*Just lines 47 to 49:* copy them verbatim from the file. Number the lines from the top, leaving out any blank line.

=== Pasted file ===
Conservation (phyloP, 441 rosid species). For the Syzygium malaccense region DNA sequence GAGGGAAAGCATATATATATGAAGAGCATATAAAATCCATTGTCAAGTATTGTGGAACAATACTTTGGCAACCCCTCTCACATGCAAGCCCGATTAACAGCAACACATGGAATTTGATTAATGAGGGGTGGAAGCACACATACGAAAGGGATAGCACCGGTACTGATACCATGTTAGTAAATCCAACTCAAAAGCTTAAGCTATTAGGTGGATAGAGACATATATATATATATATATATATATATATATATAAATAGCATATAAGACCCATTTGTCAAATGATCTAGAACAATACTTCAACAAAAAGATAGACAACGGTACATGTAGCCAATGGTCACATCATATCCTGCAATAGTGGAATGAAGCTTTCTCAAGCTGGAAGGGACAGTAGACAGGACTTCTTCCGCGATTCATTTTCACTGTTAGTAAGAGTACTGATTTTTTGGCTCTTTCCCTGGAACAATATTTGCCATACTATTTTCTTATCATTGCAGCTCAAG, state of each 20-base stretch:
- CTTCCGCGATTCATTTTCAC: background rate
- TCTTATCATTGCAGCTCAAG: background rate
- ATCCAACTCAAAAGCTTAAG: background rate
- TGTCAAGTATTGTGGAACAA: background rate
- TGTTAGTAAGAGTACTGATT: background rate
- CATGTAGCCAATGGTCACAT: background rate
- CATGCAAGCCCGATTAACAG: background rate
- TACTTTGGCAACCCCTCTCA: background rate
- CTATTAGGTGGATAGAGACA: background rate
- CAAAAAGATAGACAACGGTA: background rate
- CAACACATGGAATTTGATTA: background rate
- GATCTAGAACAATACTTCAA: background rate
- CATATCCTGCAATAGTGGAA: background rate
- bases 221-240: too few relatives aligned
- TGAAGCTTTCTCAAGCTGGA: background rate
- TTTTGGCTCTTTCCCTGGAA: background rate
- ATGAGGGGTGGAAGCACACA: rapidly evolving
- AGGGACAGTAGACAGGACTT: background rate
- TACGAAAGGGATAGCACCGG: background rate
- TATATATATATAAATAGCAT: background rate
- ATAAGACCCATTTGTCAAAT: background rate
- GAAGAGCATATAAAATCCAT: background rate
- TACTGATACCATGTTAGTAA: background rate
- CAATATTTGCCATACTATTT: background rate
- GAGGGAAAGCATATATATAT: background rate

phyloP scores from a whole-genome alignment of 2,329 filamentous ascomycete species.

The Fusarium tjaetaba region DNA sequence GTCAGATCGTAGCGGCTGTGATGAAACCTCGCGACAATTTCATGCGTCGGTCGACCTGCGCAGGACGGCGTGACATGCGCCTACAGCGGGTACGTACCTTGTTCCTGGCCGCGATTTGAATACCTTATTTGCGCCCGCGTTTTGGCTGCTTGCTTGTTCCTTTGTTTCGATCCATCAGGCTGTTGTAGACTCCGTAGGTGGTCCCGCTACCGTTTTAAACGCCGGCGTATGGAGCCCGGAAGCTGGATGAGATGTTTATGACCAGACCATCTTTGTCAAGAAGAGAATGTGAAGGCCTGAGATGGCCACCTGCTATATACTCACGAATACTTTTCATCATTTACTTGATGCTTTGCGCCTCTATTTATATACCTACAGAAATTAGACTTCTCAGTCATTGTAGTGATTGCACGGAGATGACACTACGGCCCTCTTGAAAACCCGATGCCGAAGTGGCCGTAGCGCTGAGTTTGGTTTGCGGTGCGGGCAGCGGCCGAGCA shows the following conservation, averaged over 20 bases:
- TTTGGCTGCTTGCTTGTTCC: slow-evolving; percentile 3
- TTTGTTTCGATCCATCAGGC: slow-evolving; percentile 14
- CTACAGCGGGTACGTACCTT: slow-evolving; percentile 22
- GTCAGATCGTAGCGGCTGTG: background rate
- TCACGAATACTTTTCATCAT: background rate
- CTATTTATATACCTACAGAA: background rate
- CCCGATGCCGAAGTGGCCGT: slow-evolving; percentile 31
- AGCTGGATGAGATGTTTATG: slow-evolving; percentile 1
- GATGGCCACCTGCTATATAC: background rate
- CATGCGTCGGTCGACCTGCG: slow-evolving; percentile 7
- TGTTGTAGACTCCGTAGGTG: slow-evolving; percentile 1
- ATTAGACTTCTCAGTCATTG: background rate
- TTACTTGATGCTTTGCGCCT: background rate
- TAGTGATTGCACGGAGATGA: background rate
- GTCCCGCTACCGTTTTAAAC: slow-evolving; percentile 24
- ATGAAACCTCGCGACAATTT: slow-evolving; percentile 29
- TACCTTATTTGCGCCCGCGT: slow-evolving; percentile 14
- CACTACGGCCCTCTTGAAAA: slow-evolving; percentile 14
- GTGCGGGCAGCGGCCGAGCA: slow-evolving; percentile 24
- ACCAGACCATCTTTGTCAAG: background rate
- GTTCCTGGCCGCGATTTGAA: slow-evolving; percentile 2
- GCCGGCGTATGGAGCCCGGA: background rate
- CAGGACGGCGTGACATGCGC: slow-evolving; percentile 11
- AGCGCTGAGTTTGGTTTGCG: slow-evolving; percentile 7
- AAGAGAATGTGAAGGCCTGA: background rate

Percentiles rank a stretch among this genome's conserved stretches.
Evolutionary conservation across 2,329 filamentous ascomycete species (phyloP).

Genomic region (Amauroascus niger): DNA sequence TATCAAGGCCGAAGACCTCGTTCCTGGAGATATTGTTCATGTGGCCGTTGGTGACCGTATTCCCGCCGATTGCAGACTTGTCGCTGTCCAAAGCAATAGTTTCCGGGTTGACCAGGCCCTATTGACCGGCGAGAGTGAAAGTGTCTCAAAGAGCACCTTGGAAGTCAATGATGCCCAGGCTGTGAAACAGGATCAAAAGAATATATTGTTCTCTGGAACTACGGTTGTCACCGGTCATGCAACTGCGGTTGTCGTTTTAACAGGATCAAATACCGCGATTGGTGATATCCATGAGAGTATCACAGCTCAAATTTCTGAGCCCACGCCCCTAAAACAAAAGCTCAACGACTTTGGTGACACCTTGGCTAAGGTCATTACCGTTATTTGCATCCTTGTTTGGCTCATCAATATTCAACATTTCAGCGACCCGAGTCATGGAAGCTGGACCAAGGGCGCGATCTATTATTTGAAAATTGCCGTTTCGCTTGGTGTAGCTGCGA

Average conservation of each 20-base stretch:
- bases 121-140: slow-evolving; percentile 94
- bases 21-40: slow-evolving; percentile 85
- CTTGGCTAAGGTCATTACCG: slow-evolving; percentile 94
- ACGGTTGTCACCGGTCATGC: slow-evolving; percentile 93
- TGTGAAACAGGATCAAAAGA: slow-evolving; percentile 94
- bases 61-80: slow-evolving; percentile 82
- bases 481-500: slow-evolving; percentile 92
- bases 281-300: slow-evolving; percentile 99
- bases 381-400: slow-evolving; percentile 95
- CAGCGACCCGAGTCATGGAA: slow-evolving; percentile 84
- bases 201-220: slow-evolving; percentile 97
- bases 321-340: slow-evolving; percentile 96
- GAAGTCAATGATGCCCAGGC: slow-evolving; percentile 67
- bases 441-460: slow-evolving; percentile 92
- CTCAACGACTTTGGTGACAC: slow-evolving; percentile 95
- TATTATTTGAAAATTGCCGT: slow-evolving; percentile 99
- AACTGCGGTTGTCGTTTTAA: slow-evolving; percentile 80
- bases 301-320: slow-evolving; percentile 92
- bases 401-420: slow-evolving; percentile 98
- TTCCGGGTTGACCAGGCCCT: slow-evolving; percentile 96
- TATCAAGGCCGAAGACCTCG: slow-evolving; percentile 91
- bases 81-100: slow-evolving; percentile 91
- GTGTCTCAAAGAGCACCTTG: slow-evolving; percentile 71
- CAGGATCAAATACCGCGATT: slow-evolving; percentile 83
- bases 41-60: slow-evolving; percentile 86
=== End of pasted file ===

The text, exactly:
- GTGCGGGCAGCGGCCGAGCA: slow-evolving; percentile 24
- ACCAGACCATCTTTGTCAAG: background rate
- GTTCCTGGCCGCGATTTGAA: slow-evolving; percentile 2